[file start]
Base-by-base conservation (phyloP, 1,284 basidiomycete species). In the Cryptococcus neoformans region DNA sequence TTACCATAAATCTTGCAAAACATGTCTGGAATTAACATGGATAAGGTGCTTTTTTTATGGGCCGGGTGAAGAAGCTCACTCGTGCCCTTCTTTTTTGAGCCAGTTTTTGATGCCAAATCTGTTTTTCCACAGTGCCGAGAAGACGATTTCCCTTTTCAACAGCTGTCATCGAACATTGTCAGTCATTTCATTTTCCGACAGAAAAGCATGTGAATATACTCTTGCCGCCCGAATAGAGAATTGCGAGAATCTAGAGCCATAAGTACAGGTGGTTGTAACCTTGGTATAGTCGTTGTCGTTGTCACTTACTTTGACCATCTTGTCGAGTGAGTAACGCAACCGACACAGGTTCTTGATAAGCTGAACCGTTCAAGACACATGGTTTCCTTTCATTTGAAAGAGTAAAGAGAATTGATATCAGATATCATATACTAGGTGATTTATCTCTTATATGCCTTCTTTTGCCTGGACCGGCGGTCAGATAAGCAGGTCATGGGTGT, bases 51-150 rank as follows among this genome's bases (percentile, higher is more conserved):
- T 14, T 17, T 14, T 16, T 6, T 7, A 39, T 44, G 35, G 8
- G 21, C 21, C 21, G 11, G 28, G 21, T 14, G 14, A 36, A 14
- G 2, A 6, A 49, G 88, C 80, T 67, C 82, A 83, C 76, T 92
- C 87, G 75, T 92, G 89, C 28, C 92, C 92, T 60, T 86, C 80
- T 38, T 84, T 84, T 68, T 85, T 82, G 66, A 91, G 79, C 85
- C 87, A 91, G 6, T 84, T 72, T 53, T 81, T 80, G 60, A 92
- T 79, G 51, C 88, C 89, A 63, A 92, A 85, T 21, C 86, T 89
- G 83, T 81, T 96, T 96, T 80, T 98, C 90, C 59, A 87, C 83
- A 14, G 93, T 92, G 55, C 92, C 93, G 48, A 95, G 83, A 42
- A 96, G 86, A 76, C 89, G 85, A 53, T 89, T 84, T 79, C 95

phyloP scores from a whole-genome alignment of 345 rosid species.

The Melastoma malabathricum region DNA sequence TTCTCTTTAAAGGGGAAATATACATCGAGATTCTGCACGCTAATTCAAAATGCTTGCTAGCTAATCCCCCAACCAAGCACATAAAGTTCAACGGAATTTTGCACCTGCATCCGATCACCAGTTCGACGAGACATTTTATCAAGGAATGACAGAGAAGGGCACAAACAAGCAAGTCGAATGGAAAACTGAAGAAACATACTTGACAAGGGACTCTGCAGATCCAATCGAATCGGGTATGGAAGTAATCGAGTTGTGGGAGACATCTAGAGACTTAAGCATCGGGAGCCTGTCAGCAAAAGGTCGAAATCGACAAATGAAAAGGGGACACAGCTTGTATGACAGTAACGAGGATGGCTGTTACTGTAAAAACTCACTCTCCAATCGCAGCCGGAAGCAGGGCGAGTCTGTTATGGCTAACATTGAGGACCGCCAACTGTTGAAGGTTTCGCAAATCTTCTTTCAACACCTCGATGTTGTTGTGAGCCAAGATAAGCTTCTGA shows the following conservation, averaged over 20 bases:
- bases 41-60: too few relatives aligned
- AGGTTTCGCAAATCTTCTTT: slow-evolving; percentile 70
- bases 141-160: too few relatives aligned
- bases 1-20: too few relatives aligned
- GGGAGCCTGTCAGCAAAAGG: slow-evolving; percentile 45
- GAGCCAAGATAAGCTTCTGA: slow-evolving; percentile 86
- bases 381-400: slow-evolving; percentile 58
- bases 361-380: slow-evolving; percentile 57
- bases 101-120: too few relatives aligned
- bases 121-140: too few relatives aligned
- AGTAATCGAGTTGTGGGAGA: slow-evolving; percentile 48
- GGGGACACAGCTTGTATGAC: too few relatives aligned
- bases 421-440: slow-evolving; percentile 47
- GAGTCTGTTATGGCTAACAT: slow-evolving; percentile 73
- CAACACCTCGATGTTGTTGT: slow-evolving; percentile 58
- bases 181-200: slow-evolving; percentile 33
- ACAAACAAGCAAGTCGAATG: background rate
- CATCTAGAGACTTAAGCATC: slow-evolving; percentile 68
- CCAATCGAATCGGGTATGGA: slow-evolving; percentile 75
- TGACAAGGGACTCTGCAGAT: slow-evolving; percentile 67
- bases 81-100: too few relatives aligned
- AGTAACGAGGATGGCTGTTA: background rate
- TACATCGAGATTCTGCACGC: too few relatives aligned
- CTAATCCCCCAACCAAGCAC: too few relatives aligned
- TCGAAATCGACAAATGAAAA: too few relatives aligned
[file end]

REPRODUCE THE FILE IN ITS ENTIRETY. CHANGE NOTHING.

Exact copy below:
Base-by-base conservation (phyloP, 1,284 basidiomycete species). In the Cryptococcus neoformans region DNA sequence TTACCATAAATCTTGCAAAACATGTCTGGAATTAACATGGATAAGGTGCTTTTTTTATGGGCCGGGTGAAGAAGCTCACTCGTGCCCTTCTTTTTTGAGCCAGTTTTTGATGCCAAATCTGTTTTTCCACAGTGCCGAGAAGACGATTTCCCTTTTCAACAGCTGTCATCGAACATTGTCAGTCATTTCATTTTCCGACAGAAAAGCATGTGAATATACTCTTGCCGCCCGAATAGAGAATTGCGAGAATCTAGAGCCATAAGTACAGGTGGTTGTAACCTTGGTATAGTCGTTGTCGTTGTCACTTACTTTGACCATCTTGTCGAGTGAGTAACGCAACCGACACAGGTTCTTGATAAGCTGAACCGTTCAAGACACATGGTTTCCTTTCATTTGAAAGAGTAAAGAGAATTGATATCAGATATCATATACTAGGTGATTTATCTCTTATATGCCTTCTTTTGCCTGGACCGGCGGTCAGATAAGCAGGTCATGGGTGT, bases 51-150 rank as follows among this genome's bases (percentile, higher is more conserved):
- T 14, T 17, T 14, T 16, T 6, T 7, A 39, T 44, G 35, G 8
- G 21, C 21, C 21, G 11, G 28, G 21, T 14, G 14, A 36, A 14
- G 2, A 6, A 49, G 88, C 80, T 67, C 82, A 83, C 76, T 92
- C 87, G 75, T 92, G 89, C 28, C 92, C 92, T 60, T 86, C 80
- T 38, T 84, T 84, T 68, T 85, T 82, G 66, A 91, G 79, C 85
- C 87, A 91, G 6, T 84, T 72, T 53, T 81, T 80, G 60, A 92
- T 79, G 51, C 88, C 89, A 63, A 92, A 85, T 21, C 86, T 89
- G 83, T 81, T 96, T 96, T 80, T 98, C 90, C 59, A 87, C 83
- A 14, G 93, T 92, G 55, C 92, C 93, G 48, A 95, G 83, A 42
- A 96, G 86, A 76, C 89, G 85, A 53, T 89, T 84, T 79, C 95

phyloP scores from a whole-genome alignment of 345 rosid species.

The Melastoma malabathricum region DNA sequence TTCTCTTTAAAGGGGAAATATACATCGAGATTCTGCACGCTAATTCAAAATGCTTGCTAGCTAATCCCCCAACCAAGCACATAAAGTTCAACGGAATTTTGCACCTGCATCCGATCACCAGTTCGACGAGACATTTTATCAAGGAATGACAGAGAAGGGCACAAACAAGCAAGTCGAATGGAAAACTGAAGAAACATACTTGACAAGGGACTCTGCAGATCCAATCGAATCGGGTATGGAAGTAATCGAGTTGTGGGAGACATCTAGAGACTTAAGCATCGGGAGCCTGTCAGCAAAAGGTCGAAATCGACAAATGAAAAGGGGACACAGCTTGTATGACAGTAACGAGGATGGCTGTTACTGTAAAAACTCACTCTCCAATCGCAGCCGGAAGCAGGGCGAGTCTGTTATGGCTAACATTGAGGACCGCCAACTGTTGAAGGTTTCGCAAATCTTCTTTCAACACCTCGATGTTGTTGTGAGCCAAGATAAGCTTCTGA shows the following conservation, averaged over 20 bases:
- bases 41-60: too few relatives aligned
- AGGTTTCGCAAATCTTCTTT: slow-evolving; percentile 70
- bases 141-160: too few relatives aligned
- bases 1-20: too few relatives aligned
- GGGAGCCTGTCAGCAAAAGG: slow-evolving; percentile 45
- GAGCCAAGATAAGCTTCTGA: slow-evolving; percentile 86
- bases 381-400: slow-evolving; percentile 58
- bases 361-380: slow-evolving; percentile 57
- bases 101-120: too few relatives aligned
- bases 121-140: too few relatives aligned
- AGTAATCGAGTTGTGGGAGA: slow-evolving; percentile 48
- GGGGACACAGCTTGTATGAC: too few relatives aligned
- bases 421-440: slow-evolving; percentile 47
- GAGTCTGTTATGGCTAACAT: slow-evolving; percentile 73
- CAACACCTCGATGTTGTTGT: slow-evolving; percentile 58
- bases 181-200: slow-evolving; percentile 33
- ACAAACAAGCAAGTCGAATG: background rate
- CATCTAGAGACTTAAGCATC: slow-evolving; percentile 68
- CCAATCGAATCGGGTATGGA: slow-evolving; percentile 75
- TGACAAGGGACTCTGCAGAT: slow-evolving; percentile 67
- bases 81-100: too few relatives aligned
- AGTAACGAGGATGGCTGTTA: background rate
- TACATCGAGATTCTGCACGC: too few relatives aligned
- CTAATCCCCCAACCAAGCAC: too few relatives aligned
- TCGAAATCGACAAATGAAAA: too few relatives aligned